There are several fields available in the Application Program Interfaces (APIs), whether Java or DB2 Connect, that can be used to identify transactions for DB2 classification. Some—such as SYSTEM, DB2 SUBSYSTEM, PACKAGE NAME, AUTHORIZATION ID—are fundamentally useless for our purposes. Fields that could be used are accounting information and application name. They’re available in the API to the programmer at the distributed end. It’s a matter of getting them to use the fields. This is somewhat akin to trying to pull the teeth of a tiger without benefit of anesthesia. It’s resisted as being too complicated (it isn’t), or too expensive (it isn’t), or too late in the development cycle to make a change now (and that’s probably the closest to the truth). It likely requires management pressure and changes in standards to be effective. If there’s a standard that says the fields must be completed with a standardized format, there can then be no argument.
We can modify the WLM policy to assign a report class to as many or as few of these groupings as may be needed to track usage for accounting and the volume statistics for reporting and planning. In the type 72 records for DDF, we get a transaction count, average response time, and CPU consumption, which will generally be all we need to satisfy short- and long-term reporting requirements.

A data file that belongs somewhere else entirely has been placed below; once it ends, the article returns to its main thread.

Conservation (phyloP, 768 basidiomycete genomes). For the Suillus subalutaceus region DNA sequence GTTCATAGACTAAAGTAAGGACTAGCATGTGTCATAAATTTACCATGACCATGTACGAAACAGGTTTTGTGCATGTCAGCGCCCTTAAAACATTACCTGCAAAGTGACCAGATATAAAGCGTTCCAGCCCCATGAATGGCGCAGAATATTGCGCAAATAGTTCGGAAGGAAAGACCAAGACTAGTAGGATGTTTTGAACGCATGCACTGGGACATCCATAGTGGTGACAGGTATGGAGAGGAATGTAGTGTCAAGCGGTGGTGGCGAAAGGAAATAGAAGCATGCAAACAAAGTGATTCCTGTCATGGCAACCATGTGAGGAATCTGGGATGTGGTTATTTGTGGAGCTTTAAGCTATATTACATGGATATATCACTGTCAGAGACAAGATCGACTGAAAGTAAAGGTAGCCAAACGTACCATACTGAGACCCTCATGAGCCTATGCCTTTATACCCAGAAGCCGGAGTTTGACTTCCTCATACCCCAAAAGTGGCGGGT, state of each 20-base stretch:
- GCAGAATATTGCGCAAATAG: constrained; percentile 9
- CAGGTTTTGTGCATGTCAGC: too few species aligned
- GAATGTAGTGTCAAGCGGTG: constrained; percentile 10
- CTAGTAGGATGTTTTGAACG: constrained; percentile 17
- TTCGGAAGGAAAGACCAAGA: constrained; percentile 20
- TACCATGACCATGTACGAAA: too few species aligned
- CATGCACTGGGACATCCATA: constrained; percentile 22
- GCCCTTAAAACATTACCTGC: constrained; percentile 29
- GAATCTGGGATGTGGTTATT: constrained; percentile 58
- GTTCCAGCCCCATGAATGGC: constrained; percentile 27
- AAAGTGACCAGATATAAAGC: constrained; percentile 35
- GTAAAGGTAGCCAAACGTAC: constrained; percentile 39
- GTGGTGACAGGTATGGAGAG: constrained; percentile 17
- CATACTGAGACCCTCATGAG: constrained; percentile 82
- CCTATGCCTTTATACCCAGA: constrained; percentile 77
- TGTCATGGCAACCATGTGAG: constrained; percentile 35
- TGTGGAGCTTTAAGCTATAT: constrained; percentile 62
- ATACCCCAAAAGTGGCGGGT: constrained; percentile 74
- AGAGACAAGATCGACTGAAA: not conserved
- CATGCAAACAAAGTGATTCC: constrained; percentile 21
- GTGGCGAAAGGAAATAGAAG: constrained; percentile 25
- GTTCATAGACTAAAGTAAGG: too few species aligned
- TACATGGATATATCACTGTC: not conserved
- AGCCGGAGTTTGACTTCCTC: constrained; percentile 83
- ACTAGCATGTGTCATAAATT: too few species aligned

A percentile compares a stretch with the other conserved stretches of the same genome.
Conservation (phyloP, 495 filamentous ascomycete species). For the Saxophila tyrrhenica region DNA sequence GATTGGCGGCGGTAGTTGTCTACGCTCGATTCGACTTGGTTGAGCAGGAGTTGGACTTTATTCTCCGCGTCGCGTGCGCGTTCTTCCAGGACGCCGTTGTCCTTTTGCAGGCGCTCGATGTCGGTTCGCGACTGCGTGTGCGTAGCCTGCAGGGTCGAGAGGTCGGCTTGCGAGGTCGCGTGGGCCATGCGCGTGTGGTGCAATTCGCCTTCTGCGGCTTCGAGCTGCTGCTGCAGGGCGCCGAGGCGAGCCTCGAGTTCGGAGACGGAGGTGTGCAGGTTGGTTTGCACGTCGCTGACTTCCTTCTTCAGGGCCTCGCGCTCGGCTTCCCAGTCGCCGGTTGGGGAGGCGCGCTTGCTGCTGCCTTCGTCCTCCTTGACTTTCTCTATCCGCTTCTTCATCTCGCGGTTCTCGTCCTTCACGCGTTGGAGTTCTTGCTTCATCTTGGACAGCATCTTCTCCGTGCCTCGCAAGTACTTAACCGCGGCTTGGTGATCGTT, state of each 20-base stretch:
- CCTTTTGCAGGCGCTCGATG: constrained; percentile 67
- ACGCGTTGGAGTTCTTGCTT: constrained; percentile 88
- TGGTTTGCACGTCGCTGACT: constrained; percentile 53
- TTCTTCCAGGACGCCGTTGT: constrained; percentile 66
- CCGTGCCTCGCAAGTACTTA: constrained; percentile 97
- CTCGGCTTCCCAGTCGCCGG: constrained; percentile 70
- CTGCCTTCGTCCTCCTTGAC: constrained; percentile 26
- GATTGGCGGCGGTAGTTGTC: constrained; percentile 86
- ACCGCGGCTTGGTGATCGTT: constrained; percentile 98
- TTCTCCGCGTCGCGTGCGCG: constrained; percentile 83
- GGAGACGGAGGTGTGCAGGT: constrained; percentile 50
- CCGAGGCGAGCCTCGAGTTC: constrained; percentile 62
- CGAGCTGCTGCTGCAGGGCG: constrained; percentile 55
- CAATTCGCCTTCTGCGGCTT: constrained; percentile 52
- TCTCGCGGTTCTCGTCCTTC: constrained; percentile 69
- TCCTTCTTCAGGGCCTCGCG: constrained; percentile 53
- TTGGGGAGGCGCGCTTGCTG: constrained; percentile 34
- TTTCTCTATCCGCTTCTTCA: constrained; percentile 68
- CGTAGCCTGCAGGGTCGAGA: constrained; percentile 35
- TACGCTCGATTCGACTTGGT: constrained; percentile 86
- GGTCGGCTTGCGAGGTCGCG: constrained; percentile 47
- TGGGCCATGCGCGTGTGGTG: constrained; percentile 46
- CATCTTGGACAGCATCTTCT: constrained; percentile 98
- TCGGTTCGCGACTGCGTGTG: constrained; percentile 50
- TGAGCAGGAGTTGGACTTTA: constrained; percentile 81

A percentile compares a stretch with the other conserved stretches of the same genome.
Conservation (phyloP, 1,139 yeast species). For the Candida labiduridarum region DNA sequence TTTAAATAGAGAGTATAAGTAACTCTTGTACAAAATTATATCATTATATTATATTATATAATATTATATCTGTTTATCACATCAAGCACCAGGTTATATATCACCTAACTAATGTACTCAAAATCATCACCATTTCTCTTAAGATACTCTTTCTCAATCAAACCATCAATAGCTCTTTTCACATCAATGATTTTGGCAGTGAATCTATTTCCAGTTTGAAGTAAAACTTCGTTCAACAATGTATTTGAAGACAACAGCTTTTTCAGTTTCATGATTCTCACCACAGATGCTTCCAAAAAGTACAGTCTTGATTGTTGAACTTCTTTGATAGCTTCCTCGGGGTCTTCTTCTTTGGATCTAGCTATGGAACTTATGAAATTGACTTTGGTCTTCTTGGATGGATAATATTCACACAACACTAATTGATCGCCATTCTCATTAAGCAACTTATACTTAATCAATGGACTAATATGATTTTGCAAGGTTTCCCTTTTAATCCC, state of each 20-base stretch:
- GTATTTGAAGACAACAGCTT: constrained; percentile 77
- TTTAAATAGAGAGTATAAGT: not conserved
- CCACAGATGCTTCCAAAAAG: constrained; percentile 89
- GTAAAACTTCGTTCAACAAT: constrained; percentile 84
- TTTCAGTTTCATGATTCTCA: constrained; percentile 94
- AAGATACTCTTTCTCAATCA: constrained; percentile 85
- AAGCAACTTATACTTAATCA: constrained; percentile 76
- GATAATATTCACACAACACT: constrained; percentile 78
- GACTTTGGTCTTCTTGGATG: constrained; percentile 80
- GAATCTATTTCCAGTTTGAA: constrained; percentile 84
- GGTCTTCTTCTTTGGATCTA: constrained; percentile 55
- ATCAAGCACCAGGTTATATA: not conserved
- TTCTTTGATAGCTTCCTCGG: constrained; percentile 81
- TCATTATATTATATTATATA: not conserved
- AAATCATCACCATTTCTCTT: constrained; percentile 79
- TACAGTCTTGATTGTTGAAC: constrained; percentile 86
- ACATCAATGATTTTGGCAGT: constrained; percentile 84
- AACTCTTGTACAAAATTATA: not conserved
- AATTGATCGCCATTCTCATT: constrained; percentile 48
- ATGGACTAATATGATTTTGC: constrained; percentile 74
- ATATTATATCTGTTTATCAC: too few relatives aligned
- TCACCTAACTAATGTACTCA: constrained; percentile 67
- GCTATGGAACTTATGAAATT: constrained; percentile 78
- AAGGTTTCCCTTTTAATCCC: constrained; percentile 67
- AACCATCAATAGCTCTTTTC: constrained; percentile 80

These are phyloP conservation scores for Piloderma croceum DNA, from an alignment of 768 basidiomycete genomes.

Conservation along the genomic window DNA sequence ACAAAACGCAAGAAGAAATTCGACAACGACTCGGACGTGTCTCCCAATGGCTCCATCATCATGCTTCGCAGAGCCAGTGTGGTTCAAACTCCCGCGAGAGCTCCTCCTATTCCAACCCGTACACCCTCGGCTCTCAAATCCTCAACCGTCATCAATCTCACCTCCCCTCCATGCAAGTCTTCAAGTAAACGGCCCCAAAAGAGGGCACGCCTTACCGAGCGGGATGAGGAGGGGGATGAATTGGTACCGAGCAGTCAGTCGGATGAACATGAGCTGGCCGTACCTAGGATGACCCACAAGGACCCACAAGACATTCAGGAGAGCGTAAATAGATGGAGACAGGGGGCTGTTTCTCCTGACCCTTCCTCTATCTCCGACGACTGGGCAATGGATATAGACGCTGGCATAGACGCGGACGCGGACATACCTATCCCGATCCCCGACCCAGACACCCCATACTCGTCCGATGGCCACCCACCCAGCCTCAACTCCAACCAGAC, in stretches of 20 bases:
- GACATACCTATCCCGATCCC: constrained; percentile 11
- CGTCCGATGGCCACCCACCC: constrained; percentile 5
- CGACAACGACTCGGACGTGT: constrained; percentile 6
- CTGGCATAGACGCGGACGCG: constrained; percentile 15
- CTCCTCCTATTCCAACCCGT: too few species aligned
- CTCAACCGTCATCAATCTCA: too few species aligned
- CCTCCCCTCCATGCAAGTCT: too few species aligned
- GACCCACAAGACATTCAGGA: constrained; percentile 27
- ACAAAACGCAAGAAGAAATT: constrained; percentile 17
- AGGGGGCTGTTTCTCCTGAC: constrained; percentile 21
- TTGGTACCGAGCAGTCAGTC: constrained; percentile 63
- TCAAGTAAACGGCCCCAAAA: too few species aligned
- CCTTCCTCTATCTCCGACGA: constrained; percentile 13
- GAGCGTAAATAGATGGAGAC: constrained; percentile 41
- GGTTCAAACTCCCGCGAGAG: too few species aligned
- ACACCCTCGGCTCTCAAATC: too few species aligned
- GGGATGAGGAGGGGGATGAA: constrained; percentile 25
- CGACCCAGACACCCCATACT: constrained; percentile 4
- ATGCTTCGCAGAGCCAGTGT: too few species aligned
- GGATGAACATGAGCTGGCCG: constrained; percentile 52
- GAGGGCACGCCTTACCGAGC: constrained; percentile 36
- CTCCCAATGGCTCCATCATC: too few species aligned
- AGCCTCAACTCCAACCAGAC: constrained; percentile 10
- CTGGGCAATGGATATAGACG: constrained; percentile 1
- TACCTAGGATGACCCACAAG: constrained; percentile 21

What about the rest of the DB2 world? Most of those will be batch jobs where the resources consumed are recorded in the type 30 SMF records (without being able to separate the DB2 portion from the non-DB2 portion) or CICS transactions.
What do we do about CICS? We can define report classes for CICS transactions. That gives us a count of transactions and response time but not the CPU and other resources consumed by the transactions. Certainly some of that data could be gleaned from the CICS statistics records and that might be enough to solve the ongoing reporting issues without processing detailed CICS transactions. But since CICS volumes are being overwhelmed by DB2 volumes, processing the CICS records may not be the worst that could happen.
Would sampling of the data be adequate for capacity planning? Perhaps if a one-hour sample were taken daily, given transaction counts from RMF report classes, you might be able to project CPU and resource consumption for CICS as well as DB2. That and problem resolution were the purposes of test 10. For this site, extracting a single hour of DB2 and CICS data ran in under 15 minutes of both elapsed and CPU time. This demonstrates that it’s possible to extract data for problem solving or for ongoing sampling relatively quickly and painlessly.
But what if you’re stuck with detailed accounting and a requirement to process all the DB2 and CICS data? It can still be done, but the smart way to do it is to divide and conquer. The rest of this article will demonstrate how to do it in MXG.
MXG 29.04 provides examples that break processing of SMF data into these pieces:
• CICS transactions – type 110 subtype 1 records
• DB2 accounting records – type 101 and 102
• MQ records – types 115 and 116
• I/O-related record types 14, 15, 42, 61, 64, 65, 66, 74, and HSM
• All other SMF data.
Job Control Language (JCL) is provided to split the data using IFASMFDP.